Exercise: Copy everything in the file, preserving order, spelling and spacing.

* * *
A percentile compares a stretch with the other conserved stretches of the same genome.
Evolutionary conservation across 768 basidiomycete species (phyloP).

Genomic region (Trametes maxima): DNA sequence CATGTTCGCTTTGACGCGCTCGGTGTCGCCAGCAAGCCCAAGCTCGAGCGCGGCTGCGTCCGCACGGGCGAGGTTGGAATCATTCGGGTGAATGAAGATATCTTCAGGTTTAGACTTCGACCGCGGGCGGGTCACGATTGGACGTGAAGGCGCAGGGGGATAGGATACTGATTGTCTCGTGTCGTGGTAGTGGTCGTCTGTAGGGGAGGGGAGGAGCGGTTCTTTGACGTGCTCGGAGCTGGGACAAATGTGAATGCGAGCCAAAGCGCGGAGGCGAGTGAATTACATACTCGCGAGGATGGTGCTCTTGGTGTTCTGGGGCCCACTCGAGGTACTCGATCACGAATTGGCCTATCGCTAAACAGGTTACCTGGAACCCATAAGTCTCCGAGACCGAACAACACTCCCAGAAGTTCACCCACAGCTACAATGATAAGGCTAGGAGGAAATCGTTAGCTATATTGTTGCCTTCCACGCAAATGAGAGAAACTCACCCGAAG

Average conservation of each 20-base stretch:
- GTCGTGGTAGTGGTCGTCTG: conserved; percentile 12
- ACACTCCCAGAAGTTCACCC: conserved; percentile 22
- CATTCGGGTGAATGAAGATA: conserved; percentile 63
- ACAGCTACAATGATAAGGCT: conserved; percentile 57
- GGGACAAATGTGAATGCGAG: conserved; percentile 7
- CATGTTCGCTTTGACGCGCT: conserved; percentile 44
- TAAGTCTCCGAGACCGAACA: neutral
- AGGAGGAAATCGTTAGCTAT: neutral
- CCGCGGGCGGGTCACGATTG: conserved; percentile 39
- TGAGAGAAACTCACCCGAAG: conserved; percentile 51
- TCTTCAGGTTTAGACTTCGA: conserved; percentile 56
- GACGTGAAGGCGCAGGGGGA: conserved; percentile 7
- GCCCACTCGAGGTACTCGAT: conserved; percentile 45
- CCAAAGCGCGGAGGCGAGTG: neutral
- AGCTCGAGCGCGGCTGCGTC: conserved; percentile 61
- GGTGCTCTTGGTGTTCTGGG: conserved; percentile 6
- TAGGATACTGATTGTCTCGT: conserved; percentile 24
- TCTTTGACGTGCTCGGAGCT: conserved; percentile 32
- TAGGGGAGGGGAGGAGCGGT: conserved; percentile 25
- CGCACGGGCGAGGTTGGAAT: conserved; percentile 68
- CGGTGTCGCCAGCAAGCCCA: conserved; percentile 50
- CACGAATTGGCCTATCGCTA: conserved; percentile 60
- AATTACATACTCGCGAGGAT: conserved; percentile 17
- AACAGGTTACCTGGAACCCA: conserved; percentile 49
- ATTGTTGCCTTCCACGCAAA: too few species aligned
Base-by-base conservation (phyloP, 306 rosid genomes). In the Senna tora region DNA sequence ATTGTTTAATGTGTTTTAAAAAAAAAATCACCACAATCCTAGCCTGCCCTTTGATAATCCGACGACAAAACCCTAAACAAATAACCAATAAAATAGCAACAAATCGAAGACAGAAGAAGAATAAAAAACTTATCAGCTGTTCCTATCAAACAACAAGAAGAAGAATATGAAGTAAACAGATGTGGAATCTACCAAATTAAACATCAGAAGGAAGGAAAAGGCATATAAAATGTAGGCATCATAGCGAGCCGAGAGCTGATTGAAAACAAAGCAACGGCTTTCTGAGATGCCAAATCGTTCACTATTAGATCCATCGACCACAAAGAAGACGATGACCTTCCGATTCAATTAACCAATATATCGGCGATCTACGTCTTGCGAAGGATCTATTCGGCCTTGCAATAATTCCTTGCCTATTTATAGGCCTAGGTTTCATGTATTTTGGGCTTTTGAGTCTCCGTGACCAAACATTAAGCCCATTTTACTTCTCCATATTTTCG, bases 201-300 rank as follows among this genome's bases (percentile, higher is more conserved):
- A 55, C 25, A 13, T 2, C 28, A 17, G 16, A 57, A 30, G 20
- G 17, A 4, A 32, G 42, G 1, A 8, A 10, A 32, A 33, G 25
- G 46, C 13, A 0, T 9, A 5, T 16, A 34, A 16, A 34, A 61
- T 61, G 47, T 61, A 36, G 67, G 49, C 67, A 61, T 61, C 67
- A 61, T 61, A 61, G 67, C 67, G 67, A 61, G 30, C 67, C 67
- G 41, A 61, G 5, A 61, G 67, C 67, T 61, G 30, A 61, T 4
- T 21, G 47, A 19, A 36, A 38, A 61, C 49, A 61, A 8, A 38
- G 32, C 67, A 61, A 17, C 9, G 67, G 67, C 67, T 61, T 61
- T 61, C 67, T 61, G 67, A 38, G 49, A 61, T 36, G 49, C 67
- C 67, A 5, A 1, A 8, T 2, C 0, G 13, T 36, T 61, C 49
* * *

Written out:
A percentile compares a stretch with the other conserved stretches of the same genome.
Evolutionary conservation across 768 basidiomycete species (phyloP).

Genomic region (Trametes maxima): DNA sequence CATGTTCGCTTTGACGCGCTCGGTGTCGCCAGCAAGCCCAAGCTCGAGCGCGGCTGCGTCCGCACGGGCGAGGTTGGAATCATTCGGGTGAATGAAGATATCTTCAGGTTTAGACTTCGACCGCGGGCGGGTCACGATTGGACGTGAAGGCGCAGGGGGATAGGATACTGATTGTCTCGTGTCGTGGTAGTGGTCGTCTGTAGGGGAGGGGAGGAGCGGTTCTTTGACGTGCTCGGAGCTGGGACAAATGTGAATGCGAGCCAAAGCGCGGAGGCGAGTGAATTACATACTCGCGAGGATGGTGCTCTTGGTGTTCTGGGGCCCACTCGAGGTACTCGATCACGAATTGGCCTATCGCTAAACAGGTTACCTGGAACCCATAAGTCTCCGAGACCGAACAACACTCCCAGAAGTTCACCCACAGCTACAATGATAAGGCTAGGAGGAAATCGTTAGCTATATTGTTGCCTTCCACGCAAATGAGAGAAACTCACCCGAAG

Average conservation of each 20-base stretch:
- GTCGTGGTAGTGGTCGTCTG: conserved; percentile 12
- ACACTCCCAGAAGTTCACCC: conserved; percentile 22
- CATTCGGGTGAATGAAGATA: conserved; percentile 63
- ACAGCTACAATGATAAGGCT: conserved; percentile 57
- GGGACAAATGTGAATGCGAG: conserved; percentile 7
- CATGTTCGCTTTGACGCGCT: conserved; percentile 44
- TAAGTCTCCGAGACCGAACA: neutral
- AGGAGGAAATCGTTAGCTAT: neutral
- CCGCGGGCGGGTCACGATTG: conserved; percentile 39
- TGAGAGAAACTCACCCGAAG: conserved; percentile 51
- TCTTCAGGTTTAGACTTCGA: conserved; percentile 56
- GACGTGAAGGCGCAGGGGGA: conserved; percentile 7
- GCCCACTCGAGGTACTCGAT: conserved; percentile 45
- CCAAAGCGCGGAGGCGAGTG: neutral
- AGCTCGAGCGCGGCTGCGTC: conserved; percentile 61
- GGTGCTCTTGGTGTTCTGGG: conserved; percentile 6
- TAGGATACTGATTGTCTCGT: conserved; percentile 24
- TCTTTGACGTGCTCGGAGCT: conserved; percentile 32
- TAGGGGAGGGGAGGAGCGGT: conserved; percentile 25
- CGCACGGGCGAGGTTGGAAT: conserved; percentile 68
- CGGTGTCGCCAGCAAGCCCA: conserved; percentile 50
- CACGAATTGGCCTATCGCTA: conserved; percentile 60
- AATTACATACTCGCGAGGAT: conserved; percentile 17
- AACAGGTTACCTGGAACCCA: conserved; percentile 49
- ATTGTTGCCTTCCACGCAAA: too few species aligned
Base-by-base conservation (phyloP, 306 rosid genomes). In the Senna tora region DNA sequence ATTGTTTAATGTGTTTTAAAAAAAAAATCACCACAATCCTAGCCTGCCCTTTGATAATCCGACGACAAAACCCTAAACAAATAACCAATAAAATAGCAACAAATCGAAGACAGAAGAAGAATAAAAAACTTATCAGCTGTTCCTATCAAACAACAAGAAGAAGAATATGAAGTAAACAGATGTGGAATCTACCAAATTAAACATCAGAAGGAAGGAAAAGGCATATAAAATGTAGGCATCATAGCGAGCCGAGAGCTGATTGAAAACAAAGCAACGGCTTTCTGAGATGCCAAATCGTTCACTATTAGATCCATCGACCACAAAGAAGACGATGACCTTCCGATTCAATTAACCAATATATCGGCGATCTACGTCTTGCGAAGGATCTATTCGGCCTTGCAATAATTCCTTGCCTATTTATAGGCCTAGGTTTCATGTATTTTGGGCTTTTGAGTCTCCGTGACCAAACATTAAGCCCATTTTACTTCTCCATATTTTCG, bases 201-300 rank as follows among this genome's bases (percentile, higher is more conserved):
- A 55, C 25, A 13, T 2, C 28, A 17, G 16, A 57, A 30, G 20
- G 17, A 4, A 32, G 42, G 1, A 8, A 10, A 32, A 33, G 25
- G 46, C 13, A 0, T 9, A 5, T 16, A 34, A 16, A 34, A 61
- T 61, G 47, T 61, A 36, G 67, G 49, C 67, A 61, T 61, C 67
- A 61, T 61, A 61, G 67, C 67, G 67, A 61, G 30, C 67, C 67
- G 41, A 61, G 5, A 61, G 67, C 67, T 61, G 30, A 61, T 4
- T 21, G 47, A 19, A 36, A 38, A 61, C 49, A 61, A 8, A 38
- G 32, C 67, A 61, A 17, C 9, G 67, G 67, C 67, T 61, T 61
- T 61, C 67, T 61, G 67, A 38, G 49, A 61, T 36, G 49, C 67
- C 67, A 5, A 1, A 8, T 2, C 0, G 13, T 36, T 61, C 49